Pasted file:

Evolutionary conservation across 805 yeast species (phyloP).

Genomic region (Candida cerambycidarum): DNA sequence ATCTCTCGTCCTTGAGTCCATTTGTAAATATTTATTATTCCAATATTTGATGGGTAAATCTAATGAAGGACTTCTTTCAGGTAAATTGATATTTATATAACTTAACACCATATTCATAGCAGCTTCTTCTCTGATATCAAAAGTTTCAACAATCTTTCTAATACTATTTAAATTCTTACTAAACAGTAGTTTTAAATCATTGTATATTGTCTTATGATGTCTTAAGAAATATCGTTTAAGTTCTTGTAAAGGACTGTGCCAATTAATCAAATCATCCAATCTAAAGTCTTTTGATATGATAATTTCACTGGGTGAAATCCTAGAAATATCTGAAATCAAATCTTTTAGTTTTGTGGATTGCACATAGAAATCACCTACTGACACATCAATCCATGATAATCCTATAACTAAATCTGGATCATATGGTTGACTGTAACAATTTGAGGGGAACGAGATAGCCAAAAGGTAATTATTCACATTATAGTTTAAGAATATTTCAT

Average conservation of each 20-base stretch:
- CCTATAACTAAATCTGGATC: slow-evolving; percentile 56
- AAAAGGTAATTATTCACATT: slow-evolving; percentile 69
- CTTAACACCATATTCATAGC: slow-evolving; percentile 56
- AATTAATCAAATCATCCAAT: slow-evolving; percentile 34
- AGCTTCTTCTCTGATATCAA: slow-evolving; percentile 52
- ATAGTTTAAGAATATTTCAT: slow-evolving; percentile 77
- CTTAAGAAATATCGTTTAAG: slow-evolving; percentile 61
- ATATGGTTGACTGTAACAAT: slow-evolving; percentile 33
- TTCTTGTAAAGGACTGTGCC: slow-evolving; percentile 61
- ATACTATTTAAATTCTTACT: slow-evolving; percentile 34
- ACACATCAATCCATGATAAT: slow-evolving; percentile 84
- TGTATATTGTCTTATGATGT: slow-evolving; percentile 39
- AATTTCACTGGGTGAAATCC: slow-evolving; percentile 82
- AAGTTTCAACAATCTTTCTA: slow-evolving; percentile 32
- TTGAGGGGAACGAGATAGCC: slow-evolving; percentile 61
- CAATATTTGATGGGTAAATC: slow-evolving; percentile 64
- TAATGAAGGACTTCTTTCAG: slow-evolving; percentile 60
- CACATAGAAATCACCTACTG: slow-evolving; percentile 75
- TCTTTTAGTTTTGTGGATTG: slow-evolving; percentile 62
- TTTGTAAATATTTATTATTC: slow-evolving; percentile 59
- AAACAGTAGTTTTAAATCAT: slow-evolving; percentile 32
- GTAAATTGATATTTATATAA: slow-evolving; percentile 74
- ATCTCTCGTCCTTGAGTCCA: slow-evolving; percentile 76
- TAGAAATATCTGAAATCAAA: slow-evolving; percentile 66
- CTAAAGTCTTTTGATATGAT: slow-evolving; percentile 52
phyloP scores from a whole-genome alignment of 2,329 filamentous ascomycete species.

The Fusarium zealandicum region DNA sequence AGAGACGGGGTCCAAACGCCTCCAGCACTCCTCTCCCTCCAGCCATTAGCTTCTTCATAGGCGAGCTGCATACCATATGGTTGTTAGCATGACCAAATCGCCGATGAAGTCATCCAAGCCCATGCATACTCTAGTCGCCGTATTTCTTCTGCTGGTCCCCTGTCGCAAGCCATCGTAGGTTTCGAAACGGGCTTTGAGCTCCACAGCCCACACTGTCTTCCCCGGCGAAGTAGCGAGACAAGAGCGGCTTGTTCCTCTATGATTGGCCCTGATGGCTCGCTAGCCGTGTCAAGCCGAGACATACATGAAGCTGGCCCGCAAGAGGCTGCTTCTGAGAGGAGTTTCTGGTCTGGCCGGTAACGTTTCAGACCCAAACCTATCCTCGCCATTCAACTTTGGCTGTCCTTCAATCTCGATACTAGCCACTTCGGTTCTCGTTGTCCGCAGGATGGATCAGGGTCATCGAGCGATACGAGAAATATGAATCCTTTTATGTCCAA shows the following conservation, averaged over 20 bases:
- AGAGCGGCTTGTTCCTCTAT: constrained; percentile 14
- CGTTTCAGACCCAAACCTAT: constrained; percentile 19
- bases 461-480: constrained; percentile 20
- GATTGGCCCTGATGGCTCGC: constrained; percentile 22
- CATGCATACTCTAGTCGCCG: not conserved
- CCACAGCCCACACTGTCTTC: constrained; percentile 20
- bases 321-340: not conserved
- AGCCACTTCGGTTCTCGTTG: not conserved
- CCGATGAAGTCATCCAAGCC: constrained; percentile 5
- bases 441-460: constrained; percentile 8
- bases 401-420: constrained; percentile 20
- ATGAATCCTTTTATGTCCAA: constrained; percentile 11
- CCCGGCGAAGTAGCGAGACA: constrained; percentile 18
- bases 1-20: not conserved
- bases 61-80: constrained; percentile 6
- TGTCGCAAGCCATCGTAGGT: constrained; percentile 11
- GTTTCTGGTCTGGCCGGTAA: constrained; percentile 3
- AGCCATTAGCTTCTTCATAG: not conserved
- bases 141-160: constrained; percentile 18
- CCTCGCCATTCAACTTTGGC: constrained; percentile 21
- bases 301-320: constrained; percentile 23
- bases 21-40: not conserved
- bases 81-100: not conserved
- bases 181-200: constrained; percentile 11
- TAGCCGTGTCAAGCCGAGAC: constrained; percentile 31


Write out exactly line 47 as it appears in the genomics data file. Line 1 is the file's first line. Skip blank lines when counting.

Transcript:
- GTTTCTGGTCTGGCCGGTAA: constrained; percentile 3